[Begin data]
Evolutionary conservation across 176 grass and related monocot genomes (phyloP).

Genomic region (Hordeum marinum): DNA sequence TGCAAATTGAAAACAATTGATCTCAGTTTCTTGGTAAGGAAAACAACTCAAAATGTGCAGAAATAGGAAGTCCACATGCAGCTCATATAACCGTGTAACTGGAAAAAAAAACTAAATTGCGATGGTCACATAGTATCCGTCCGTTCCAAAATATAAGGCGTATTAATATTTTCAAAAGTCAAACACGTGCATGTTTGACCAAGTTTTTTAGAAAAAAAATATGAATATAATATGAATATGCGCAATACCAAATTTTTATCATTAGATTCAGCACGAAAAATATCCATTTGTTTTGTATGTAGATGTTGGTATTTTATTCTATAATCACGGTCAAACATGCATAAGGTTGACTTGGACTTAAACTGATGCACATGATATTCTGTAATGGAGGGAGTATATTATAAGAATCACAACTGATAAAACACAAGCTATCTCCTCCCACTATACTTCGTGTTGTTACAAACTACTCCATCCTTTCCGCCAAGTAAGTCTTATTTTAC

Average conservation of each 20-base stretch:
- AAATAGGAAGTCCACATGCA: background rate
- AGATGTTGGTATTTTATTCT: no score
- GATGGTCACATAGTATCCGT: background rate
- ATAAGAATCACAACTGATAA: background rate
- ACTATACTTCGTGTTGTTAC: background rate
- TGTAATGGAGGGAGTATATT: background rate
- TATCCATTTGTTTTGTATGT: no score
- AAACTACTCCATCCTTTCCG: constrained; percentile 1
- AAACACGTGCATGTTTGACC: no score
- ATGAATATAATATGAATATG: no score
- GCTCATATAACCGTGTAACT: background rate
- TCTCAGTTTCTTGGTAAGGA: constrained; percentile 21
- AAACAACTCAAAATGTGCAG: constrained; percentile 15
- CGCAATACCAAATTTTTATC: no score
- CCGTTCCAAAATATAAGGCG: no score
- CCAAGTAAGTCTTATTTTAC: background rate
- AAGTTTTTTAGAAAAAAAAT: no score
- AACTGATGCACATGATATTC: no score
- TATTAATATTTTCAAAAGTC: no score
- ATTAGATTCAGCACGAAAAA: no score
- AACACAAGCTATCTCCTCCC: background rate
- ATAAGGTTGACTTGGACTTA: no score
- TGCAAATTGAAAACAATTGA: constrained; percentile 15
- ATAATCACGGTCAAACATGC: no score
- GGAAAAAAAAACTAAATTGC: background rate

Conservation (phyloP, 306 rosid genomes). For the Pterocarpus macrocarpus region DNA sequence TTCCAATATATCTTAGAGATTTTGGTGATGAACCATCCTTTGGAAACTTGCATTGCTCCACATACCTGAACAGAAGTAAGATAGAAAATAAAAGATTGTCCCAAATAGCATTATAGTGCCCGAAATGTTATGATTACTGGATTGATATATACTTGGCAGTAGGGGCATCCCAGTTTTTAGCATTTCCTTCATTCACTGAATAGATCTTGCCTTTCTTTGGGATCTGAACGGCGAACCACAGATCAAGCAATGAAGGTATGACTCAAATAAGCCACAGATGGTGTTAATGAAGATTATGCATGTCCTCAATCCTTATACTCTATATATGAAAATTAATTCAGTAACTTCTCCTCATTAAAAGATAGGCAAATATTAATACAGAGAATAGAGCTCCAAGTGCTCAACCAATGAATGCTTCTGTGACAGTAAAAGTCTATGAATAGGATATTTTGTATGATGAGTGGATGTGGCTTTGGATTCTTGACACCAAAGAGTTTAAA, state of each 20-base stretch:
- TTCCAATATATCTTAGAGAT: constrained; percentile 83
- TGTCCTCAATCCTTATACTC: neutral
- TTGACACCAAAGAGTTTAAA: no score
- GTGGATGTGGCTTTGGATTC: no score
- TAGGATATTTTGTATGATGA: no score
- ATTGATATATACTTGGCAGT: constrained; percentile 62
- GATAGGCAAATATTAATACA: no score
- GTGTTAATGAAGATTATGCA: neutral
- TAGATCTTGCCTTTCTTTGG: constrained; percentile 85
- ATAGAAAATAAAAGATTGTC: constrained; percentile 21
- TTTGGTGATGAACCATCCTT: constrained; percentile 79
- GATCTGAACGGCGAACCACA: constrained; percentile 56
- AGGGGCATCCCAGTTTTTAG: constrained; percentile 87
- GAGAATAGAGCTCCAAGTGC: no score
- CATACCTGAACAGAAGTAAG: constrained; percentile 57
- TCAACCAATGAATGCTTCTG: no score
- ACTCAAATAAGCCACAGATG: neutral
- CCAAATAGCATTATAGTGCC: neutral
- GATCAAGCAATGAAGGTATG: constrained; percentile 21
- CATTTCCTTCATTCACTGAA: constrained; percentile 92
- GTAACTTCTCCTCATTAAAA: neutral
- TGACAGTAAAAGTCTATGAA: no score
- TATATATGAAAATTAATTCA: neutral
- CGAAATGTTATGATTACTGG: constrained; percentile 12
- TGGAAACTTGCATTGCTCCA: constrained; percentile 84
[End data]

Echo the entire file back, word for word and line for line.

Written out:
Evolutionary conservation across 176 grass and related monocot genomes (phyloP).

Genomic region (Hordeum marinum): DNA sequence TGCAAATTGAAAACAATTGATCTCAGTTTCTTGGTAAGGAAAACAACTCAAAATGTGCAGAAATAGGAAGTCCACATGCAGCTCATATAACCGTGTAACTGGAAAAAAAAACTAAATTGCGATGGTCACATAGTATCCGTCCGTTCCAAAATATAAGGCGTATTAATATTTTCAAAAGTCAAACACGTGCATGTTTGACCAAGTTTTTTAGAAAAAAAATATGAATATAATATGAATATGCGCAATACCAAATTTTTATCATTAGATTCAGCACGAAAAATATCCATTTGTTTTGTATGTAGATGTTGGTATTTTATTCTATAATCACGGTCAAACATGCATAAGGTTGACTTGGACTTAAACTGATGCACATGATATTCTGTAATGGAGGGAGTATATTATAAGAATCACAACTGATAAAACACAAGCTATCTCCTCCCACTATACTTCGTGTTGTTACAAACTACTCCATCCTTTCCGCCAAGTAAGTCTTATTTTAC

Average conservation of each 20-base stretch:
- AAATAGGAAGTCCACATGCA: background rate
- AGATGTTGGTATTTTATTCT: no score
- GATGGTCACATAGTATCCGT: background rate
- ATAAGAATCACAACTGATAA: background rate
- ACTATACTTCGTGTTGTTAC: background rate
- TGTAATGGAGGGAGTATATT: background rate
- TATCCATTTGTTTTGTATGT: no score
- AAACTACTCCATCCTTTCCG: constrained; percentile 1
- AAACACGTGCATGTTTGACC: no score
- ATGAATATAATATGAATATG: no score
- GCTCATATAACCGTGTAACT: background rate
- TCTCAGTTTCTTGGTAAGGA: constrained; percentile 21
- AAACAACTCAAAATGTGCAG: constrained; percentile 15
- CGCAATACCAAATTTTTATC: no score
- CCGTTCCAAAATATAAGGCG: no score
- CCAAGTAAGTCTTATTTTAC: background rate
- AAGTTTTTTAGAAAAAAAAT: no score
- AACTGATGCACATGATATTC: no score
- TATTAATATTTTCAAAAGTC: no score
- ATTAGATTCAGCACGAAAAA: no score
- AACACAAGCTATCTCCTCCC: background rate
- ATAAGGTTGACTTGGACTTA: no score
- TGCAAATTGAAAACAATTGA: constrained; percentile 15
- ATAATCACGGTCAAACATGC: no score
- GGAAAAAAAAACTAAATTGC: background rate

Conservation (phyloP, 306 rosid genomes). For the Pterocarpus macrocarpus region DNA sequence TTCCAATATATCTTAGAGATTTTGGTGATGAACCATCCTTTGGAAACTTGCATTGCTCCACATACCTGAACAGAAGTAAGATAGAAAATAAAAGATTGTCCCAAATAGCATTATAGTGCCCGAAATGTTATGATTACTGGATTGATATATACTTGGCAGTAGGGGCATCCCAGTTTTTAGCATTTCCTTCATTCACTGAATAGATCTTGCCTTTCTTTGGGATCTGAACGGCGAACCACAGATCAAGCAATGAAGGTATGACTCAAATAAGCCACAGATGGTGTTAATGAAGATTATGCATGTCCTCAATCCTTATACTCTATATATGAAAATTAATTCAGTAACTTCTCCTCATTAAAAGATAGGCAAATATTAATACAGAGAATAGAGCTCCAAGTGCTCAACCAATGAATGCTTCTGTGACAGTAAAAGTCTATGAATAGGATATTTTGTATGATGAGTGGATGTGGCTTTGGATTCTTGACACCAAAGAGTTTAAA, state of each 20-base stretch:
- TTCCAATATATCTTAGAGAT: constrained; percentile 83
- TGTCCTCAATCCTTATACTC: neutral
- TTGACACCAAAGAGTTTAAA: no score
- GTGGATGTGGCTTTGGATTC: no score
- TAGGATATTTTGTATGATGA: no score
- ATTGATATATACTTGGCAGT: constrained; percentile 62
- GATAGGCAAATATTAATACA: no score
- GTGTTAATGAAGATTATGCA: neutral
- TAGATCTTGCCTTTCTTTGG: constrained; percentile 85
- ATAGAAAATAAAAGATTGTC: constrained; percentile 21
- TTTGGTGATGAACCATCCTT: constrained; percentile 79
- GATCTGAACGGCGAACCACA: constrained; percentile 56
- AGGGGCATCCCAGTTTTTAG: constrained; percentile 87
- GAGAATAGAGCTCCAAGTGC: no score
- CATACCTGAACAGAAGTAAG: constrained; percentile 57
- TCAACCAATGAATGCTTCTG: no score
- ACTCAAATAAGCCACAGATG: neutral
- CCAAATAGCATTATAGTGCC: neutral
- GATCAAGCAATGAAGGTATG: constrained; percentile 21
- CATTTCCTTCATTCACTGAA: constrained; percentile 92
- GTAACTTCTCCTCATTAAAA: neutral
- TGACAGTAAAAGTCTATGAA: no score
- TATATATGAAAATTAATTCA: neutral
- CGAAATGTTATGATTACTGG: constrained; percentile 12
- TGGAAACTTGCATTGCTCCA: constrained; percentile 84